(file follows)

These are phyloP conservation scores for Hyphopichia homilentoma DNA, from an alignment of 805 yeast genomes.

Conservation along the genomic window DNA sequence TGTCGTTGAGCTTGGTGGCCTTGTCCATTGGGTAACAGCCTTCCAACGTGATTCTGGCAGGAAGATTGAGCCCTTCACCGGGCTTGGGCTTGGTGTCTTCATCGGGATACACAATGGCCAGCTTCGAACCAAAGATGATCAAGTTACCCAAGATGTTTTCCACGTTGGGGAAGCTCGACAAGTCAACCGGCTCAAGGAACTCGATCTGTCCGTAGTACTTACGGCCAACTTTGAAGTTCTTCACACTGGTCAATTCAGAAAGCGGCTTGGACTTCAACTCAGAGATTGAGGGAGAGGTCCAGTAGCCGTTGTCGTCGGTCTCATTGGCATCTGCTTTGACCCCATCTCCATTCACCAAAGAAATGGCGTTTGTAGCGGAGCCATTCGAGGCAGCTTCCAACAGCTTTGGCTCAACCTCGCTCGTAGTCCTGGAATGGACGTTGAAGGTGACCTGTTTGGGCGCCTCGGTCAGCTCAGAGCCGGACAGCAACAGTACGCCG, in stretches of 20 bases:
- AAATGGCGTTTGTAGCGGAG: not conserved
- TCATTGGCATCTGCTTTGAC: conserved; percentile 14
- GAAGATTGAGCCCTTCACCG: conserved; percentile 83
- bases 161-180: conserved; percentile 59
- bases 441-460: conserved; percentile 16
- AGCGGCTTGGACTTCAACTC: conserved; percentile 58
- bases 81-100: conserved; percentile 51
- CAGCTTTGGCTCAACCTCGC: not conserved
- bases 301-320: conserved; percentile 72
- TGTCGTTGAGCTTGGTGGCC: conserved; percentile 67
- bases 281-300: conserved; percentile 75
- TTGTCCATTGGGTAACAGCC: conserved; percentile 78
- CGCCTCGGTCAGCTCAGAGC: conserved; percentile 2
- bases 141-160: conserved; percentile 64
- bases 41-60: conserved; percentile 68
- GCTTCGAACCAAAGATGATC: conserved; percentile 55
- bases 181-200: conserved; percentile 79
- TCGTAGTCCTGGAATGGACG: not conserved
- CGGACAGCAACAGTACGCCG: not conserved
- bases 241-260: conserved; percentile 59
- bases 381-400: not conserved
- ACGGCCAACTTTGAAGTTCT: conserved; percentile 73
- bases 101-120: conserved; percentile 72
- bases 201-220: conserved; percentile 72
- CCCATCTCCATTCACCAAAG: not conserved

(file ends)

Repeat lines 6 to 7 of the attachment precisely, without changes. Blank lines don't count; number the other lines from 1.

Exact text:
- bases 161-180: conserved; percentile 59
- bases 441-460: conserved; percentile 16